St. Jude Medical, a healthcare products manufacturer based in Little Canada, Minnesota, announced that it has successfully enrolled its first patient in its Ilumien I clinical trial. The Ilumien clinical trial is designed to study the safety and efficacy of the company’s PressureWire Aeris fractional flow reserve device.
According to a press release by the company, the clinical trial will comprise 500 total patients. The company hopes to show that the PressureWire Aeris is the best way to utilize coherence tomography during a coronary angiography operation. The device uses a series of specialized sensors to determine arterial blood pressure in a patient. By calculating the fractional flow reserve that is associated with stenosis and heart disease, it’s possible to improve patient safety during angiography operations.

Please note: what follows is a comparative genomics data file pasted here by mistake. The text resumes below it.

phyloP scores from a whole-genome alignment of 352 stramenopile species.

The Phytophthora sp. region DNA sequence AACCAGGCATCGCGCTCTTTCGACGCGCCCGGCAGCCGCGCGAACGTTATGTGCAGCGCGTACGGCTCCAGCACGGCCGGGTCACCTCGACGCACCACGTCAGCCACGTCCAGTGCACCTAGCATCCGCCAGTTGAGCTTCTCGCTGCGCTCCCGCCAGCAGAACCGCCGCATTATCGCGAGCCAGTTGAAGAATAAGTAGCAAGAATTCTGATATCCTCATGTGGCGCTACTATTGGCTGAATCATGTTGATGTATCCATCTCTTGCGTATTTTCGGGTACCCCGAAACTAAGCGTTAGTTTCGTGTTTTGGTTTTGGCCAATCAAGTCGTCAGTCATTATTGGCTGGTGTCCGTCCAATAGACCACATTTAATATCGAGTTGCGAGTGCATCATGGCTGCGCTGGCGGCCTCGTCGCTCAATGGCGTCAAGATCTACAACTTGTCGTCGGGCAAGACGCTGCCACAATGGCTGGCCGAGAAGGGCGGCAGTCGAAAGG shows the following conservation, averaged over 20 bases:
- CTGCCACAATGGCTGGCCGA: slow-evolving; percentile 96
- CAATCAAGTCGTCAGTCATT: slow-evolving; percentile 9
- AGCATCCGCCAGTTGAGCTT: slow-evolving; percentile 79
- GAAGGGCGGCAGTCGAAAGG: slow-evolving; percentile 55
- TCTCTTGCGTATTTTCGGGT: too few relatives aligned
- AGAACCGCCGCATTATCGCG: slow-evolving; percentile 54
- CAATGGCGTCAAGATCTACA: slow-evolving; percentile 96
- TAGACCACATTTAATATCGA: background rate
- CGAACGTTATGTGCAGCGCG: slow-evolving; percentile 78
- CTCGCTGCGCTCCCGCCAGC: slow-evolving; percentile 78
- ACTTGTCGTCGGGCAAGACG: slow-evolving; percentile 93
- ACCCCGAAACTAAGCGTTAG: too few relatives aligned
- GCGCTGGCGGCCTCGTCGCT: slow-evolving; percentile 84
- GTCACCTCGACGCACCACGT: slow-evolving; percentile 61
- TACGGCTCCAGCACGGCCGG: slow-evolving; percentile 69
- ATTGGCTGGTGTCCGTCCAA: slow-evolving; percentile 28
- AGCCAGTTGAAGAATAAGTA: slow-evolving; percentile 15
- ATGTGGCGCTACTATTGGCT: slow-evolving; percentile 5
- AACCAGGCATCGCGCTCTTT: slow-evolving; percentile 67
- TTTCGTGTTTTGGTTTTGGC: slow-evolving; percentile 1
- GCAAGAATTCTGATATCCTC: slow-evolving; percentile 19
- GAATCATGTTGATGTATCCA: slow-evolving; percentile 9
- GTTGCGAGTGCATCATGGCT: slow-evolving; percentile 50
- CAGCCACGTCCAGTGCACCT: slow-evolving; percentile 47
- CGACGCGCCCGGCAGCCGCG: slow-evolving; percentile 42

Frank Callaghan is the cardiovascular and ablation technologies division president at St. Jude Medical. In prepared remarks, he said, "Our Fame family of trials have demonstrated the compelling value of FFR in the treatment of coronary artery disease, and we are now working with leaders in the field to develop further evidence of OCT use and how it can positively impact physician decision-making." He continued, "We are confident that the Ilumien I study will result in establishing more efficient lab procedures for physicians and better treatment plans for patients."
Fractional flow reserve technology has led to a bitter legal battle between Volcano and St. Jude Medical, both medtech giants. Both companies experienced wins and losses. After winning an initial round this fall, Volcano lost in the most recent lawsuit.
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